Repossessed cars can be a big bargain for the savvy shopper, as they often sell below the Kelley Blue Book or NADA Guides values. The caveat is the risk associated with these cars, since they're often sold as-is and rarely offer you the opportunity to take a test drive before buying. Whether you're buying direct from the lender, going to an auction or visiting a reseller or dealer, get as much information about the vehicle as you can before agreeing to the purchase.
Before buying a repossessed car, order a vehicle history report and inspect the vehicle. Once you complete the purchase, it's often impossible to get your money back.
Direct From the Lender
Some lenders allow you access to their lists of repossessed cars and let you bid on the one you want. You might be able to finance through the same lender, complete all the paperwork in one fell swoop and avoid paying commission or other costs associated with a traditional sale. The downside is that this can take several weeks from receiving the initial list to completing the sale, and lenders aren't always incentivized to inspect and repair the vehicle as much as they are to get it off their books. You also might have a harder time physically inspecting the car yourself until just before the sale is finalized.
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Lenders or police agencies may sell repossessed cars at auction. As with other repossessed vehicle sales, the cars are sold as-is. Auctions can take place at a physical location or online. You can generally look at the vehicles before the auction starts but not take a test drive. Though you sometimes can get financing, the general expectation is that you have cash at the ready to complete your purchase. Check with the auction host beforehand to avoid unpleasant surprises.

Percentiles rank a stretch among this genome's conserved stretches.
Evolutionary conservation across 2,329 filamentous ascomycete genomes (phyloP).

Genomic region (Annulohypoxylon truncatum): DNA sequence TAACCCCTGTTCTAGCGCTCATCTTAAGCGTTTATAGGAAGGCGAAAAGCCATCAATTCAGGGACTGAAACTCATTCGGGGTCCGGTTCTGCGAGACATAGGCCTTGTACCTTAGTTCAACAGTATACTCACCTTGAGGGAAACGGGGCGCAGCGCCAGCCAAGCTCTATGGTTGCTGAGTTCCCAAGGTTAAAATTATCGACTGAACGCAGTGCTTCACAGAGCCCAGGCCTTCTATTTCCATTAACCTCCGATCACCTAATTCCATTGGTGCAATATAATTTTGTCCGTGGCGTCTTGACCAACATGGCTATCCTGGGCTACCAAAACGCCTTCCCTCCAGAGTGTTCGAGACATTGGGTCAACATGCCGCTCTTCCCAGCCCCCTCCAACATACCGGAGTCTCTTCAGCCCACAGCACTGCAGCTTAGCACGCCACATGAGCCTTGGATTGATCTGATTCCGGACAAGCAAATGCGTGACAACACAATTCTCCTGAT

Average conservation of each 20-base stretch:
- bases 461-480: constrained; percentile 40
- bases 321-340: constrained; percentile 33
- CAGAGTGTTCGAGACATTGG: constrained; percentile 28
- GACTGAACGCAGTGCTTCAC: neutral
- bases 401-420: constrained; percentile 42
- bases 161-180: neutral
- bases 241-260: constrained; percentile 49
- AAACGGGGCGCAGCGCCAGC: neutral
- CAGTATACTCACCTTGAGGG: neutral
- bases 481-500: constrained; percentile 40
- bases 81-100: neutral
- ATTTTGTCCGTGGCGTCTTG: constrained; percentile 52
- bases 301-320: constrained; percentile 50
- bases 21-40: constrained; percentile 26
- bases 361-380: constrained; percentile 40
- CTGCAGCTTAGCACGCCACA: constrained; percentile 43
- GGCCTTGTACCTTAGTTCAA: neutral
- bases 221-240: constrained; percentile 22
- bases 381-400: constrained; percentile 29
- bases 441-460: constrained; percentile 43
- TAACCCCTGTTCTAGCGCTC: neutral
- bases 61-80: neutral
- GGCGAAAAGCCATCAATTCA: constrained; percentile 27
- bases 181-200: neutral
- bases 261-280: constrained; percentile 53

Go to the Dealership
Some used car dealers also sell repossessed cars, particularly if the vehicles were originally purchased there. Other dealers purchase repossessed vehicles at auction and resell them to customers. This is your best chance of getting a car with at least a limited warranty, particularly if the dealership has an established car repair shop associated with it. It's also the most expensive way of buying a repossessed car, since the infrastructure of a car dealership, and the need to pay its sales force, means a higher markup.
Repo reseller services acquire repossessed vehicles and sell them, often listing them online. They may inspect and detail the vehicles before the sale. In general, they want to get rid of the vehicles as soon as possible, serving as a conduit between the original lender and the eventual buyer, often without taking ownership.
Buying a repossessed car is a risk. The original owner may have been months behind on payments, and it's unlikely that a vehicle owner who couldn't afford the loan was being scrupulous about vehicle maintenance. Some trash the car before allowing it to be taken. Repossessed vehicles often are sold without a warranty, so any problems discovered later are yours alone to handle.